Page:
This Side of Paradise and The Great Gatsby Essay

1960 Words 8 Pages
F. Scott Fitzgerald’s writings largely focus on the American aristocracy during the 1920s. The ‘20s became alternatively known as “the Jazz Age,” a term coined by Fitzgerald with connotations encompassing the prosperity, frivolity, and decadence of the upper class. The atmosphere and mindset of lavish excess are preserved in the plots and characters of Fitzgerald’s writings. Although Fitzgerald’s protagonists are wealthy, there is a noticeable distinction between those who come from “old money” and those who are considered “new money”. Amory Blaine, of This Side of Paradise, and Jay Gatsby, of The Great Gatsby, exemplify this difference.

Fitzgerald’s novels explore the opulent lifestyle of the upper class, and the
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With striking similarity in both appearance and personality, it seems that Amory has “inherited from his mother every trait, except the stray inexpressible few, that made him worthwhile” (3). Fitzgerald is pointing out the meaningless of the trappings of the upper class. Although Amory and Beatrice are rich and beautiful, these traits do not make them worthwhile. It is the characteristics that Amory develops on his own, without Beatrice’s influence, that redeem him.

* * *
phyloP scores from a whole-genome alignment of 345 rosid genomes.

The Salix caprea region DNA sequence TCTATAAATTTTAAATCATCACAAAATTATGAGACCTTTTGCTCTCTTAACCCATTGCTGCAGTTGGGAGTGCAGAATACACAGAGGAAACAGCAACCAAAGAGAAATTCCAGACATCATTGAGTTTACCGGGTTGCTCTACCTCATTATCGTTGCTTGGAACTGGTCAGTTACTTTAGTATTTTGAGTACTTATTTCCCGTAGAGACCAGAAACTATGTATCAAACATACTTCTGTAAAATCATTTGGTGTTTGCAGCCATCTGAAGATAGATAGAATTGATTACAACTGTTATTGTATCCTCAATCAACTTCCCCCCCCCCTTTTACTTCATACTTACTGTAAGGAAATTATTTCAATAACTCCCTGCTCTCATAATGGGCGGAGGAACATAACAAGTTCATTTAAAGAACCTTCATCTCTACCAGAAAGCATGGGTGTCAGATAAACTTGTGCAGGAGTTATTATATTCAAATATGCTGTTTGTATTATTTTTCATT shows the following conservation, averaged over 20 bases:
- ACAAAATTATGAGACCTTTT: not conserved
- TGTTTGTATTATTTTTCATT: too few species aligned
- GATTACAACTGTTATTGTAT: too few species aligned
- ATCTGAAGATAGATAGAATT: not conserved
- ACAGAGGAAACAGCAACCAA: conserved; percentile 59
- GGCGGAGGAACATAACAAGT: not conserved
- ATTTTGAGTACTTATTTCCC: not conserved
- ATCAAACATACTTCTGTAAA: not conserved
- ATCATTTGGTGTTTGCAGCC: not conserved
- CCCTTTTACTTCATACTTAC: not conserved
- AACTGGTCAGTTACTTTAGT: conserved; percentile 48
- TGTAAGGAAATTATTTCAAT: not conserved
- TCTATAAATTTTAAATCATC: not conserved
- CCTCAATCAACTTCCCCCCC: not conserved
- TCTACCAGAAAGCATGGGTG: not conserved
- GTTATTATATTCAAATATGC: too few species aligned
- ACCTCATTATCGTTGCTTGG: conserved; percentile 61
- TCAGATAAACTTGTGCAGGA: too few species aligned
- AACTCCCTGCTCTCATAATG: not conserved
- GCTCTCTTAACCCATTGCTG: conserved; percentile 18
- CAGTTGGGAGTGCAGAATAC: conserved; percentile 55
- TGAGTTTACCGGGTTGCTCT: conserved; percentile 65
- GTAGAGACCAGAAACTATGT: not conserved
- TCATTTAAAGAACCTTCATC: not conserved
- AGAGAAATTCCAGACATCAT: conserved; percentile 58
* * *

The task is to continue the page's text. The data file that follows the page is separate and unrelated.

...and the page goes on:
Gatsby, on the other hand, develops into the person he is by recognizing the kind of person he does not want to be- a bourgeois, like his parents. He rejects them as “shiftless and unsuccessful farm people” (The Great Gatsby 104) and yearns to move up from the middle class he is born into. After seeing millionaire Dan Cody’s yacht, Gatsby strive to achieve “all the beauty and glamour in the world” (106) that the yacht represents to him. Gatsby’s desire to attain the wealth and glamour of the upper class leads him to create the personage Jay Gatsby, his Platonic conception of himself. He goes about transforming himself methodically, practicing things such as “elocution, poise, and how to attain it” (GG 181) and learning from Dan Cody until “the vague contour of Jay Gatsby had filled out to the substantiality of a man” (107). As an outsider, Gatsby’s perception of the upper class is romanticized and
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